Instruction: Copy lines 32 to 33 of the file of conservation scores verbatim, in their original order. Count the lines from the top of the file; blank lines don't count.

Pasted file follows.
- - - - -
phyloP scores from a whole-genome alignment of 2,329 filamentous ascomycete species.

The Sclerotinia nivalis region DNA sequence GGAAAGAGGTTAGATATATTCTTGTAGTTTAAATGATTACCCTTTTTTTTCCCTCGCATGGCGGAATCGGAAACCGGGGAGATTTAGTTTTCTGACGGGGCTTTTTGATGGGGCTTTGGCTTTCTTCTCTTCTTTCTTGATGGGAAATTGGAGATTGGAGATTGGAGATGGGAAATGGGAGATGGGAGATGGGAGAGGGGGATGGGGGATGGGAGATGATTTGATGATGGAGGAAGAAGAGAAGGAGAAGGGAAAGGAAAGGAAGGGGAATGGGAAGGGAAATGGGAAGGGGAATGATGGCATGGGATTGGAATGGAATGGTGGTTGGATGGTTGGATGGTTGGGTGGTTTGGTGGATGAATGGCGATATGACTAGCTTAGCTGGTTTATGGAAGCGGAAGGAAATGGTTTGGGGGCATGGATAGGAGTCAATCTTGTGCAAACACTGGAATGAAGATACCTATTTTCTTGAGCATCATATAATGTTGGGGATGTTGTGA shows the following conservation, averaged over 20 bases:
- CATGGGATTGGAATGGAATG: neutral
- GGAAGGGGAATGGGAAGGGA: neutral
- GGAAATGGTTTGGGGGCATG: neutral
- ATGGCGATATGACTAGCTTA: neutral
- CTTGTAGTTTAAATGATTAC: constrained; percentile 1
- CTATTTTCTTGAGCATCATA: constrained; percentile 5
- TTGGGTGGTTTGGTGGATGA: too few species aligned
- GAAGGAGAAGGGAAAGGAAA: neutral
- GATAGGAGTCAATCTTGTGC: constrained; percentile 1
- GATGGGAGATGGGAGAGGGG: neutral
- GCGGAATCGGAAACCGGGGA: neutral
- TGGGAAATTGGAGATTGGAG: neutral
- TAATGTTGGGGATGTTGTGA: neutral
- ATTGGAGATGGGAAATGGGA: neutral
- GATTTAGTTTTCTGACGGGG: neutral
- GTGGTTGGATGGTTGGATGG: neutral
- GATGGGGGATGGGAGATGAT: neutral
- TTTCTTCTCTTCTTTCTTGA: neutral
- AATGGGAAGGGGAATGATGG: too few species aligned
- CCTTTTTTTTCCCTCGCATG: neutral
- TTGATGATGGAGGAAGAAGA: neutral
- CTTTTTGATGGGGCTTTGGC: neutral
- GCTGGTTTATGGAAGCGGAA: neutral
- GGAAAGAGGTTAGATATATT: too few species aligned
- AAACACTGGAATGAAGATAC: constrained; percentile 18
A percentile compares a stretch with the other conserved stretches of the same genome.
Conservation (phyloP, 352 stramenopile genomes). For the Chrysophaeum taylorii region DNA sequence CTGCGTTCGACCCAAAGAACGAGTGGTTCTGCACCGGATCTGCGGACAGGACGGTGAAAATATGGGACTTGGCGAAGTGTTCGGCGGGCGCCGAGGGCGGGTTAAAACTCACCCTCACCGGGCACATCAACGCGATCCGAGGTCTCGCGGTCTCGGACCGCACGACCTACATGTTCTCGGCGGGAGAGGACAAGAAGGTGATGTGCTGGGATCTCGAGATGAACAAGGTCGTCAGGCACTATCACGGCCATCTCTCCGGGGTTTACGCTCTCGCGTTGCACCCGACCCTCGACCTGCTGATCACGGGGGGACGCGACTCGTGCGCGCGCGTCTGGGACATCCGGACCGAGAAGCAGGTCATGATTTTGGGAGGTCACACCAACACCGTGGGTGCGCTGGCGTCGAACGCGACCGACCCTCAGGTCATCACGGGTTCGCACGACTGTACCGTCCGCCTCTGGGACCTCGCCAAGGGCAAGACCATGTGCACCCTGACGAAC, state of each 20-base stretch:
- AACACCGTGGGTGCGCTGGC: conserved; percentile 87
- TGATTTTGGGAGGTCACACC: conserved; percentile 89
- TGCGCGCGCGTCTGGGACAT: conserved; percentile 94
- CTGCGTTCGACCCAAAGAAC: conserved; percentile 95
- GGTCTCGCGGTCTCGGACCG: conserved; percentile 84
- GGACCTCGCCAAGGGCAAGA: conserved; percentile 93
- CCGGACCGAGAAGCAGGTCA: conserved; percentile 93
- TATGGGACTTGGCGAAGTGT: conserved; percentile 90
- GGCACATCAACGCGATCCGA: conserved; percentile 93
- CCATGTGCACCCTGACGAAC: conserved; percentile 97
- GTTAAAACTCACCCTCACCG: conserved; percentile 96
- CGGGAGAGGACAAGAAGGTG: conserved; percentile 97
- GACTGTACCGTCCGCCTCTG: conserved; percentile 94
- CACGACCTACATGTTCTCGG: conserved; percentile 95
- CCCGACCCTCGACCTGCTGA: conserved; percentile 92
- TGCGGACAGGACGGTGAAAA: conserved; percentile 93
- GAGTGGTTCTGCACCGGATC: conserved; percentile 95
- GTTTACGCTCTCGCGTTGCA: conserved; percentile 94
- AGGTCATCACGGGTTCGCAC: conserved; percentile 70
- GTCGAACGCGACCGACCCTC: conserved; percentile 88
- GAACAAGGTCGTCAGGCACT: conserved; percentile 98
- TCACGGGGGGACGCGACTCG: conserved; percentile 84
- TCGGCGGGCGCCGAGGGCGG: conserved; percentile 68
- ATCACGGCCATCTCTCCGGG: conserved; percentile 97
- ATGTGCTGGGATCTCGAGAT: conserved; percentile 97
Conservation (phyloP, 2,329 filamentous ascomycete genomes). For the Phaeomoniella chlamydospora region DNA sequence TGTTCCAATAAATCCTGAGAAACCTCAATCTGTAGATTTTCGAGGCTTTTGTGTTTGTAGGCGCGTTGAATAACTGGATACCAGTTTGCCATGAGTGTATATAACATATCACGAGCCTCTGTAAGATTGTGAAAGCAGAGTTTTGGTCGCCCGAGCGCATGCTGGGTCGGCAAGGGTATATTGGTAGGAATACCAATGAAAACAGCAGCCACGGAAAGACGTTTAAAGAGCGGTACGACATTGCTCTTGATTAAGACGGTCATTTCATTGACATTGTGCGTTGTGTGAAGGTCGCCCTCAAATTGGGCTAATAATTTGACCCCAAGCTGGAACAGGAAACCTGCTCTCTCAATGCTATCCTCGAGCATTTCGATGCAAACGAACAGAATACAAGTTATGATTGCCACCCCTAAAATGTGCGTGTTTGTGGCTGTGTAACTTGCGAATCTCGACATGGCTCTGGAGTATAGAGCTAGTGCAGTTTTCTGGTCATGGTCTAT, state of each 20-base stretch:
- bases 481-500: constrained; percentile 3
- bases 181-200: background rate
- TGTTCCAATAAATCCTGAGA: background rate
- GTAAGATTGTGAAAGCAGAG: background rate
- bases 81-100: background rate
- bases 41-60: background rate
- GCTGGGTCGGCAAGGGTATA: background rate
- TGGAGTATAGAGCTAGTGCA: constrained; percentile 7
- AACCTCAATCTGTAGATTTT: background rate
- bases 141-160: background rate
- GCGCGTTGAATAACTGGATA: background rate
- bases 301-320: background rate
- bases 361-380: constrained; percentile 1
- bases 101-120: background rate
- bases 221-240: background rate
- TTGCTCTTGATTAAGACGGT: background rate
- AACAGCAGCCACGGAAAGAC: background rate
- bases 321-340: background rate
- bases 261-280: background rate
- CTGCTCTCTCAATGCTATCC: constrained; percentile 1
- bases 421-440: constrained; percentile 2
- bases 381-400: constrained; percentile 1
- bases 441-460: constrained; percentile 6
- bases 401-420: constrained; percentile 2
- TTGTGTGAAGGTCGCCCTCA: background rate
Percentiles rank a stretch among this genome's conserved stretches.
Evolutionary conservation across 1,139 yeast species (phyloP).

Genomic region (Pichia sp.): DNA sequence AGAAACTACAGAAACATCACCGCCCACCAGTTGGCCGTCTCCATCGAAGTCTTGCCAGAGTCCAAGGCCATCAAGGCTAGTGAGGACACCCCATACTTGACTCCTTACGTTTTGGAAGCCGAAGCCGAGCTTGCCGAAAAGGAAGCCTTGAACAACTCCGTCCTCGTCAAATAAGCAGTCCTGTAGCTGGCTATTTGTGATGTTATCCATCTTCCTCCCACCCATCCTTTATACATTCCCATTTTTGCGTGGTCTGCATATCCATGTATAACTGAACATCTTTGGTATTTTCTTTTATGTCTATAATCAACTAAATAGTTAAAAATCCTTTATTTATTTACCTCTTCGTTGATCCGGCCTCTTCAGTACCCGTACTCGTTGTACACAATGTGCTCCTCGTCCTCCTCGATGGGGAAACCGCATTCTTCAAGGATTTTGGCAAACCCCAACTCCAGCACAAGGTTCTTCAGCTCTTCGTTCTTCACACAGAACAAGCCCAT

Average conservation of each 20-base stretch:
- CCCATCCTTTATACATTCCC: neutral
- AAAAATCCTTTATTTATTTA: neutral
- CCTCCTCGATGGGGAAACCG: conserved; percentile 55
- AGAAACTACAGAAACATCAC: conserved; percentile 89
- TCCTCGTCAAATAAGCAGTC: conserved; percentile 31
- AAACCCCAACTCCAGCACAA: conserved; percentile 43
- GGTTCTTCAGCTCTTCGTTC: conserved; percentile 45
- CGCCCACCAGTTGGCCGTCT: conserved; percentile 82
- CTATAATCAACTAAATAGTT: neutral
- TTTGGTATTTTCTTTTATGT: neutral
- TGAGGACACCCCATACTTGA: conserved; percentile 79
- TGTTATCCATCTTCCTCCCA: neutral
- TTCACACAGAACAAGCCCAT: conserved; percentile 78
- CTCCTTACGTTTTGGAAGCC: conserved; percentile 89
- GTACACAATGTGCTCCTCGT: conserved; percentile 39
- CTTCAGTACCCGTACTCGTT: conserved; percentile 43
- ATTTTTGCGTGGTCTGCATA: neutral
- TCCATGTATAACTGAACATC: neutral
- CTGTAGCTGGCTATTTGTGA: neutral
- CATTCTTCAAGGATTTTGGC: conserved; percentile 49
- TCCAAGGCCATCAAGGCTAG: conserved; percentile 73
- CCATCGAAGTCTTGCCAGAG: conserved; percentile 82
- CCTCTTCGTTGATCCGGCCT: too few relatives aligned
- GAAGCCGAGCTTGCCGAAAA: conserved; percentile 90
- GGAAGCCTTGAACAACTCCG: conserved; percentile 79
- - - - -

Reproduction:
- TGCGCGCGCGTCTGGGACAT: conserved; percentile 94
- CTGCGTTCGACCCAAAGAAC: conserved; percentile 95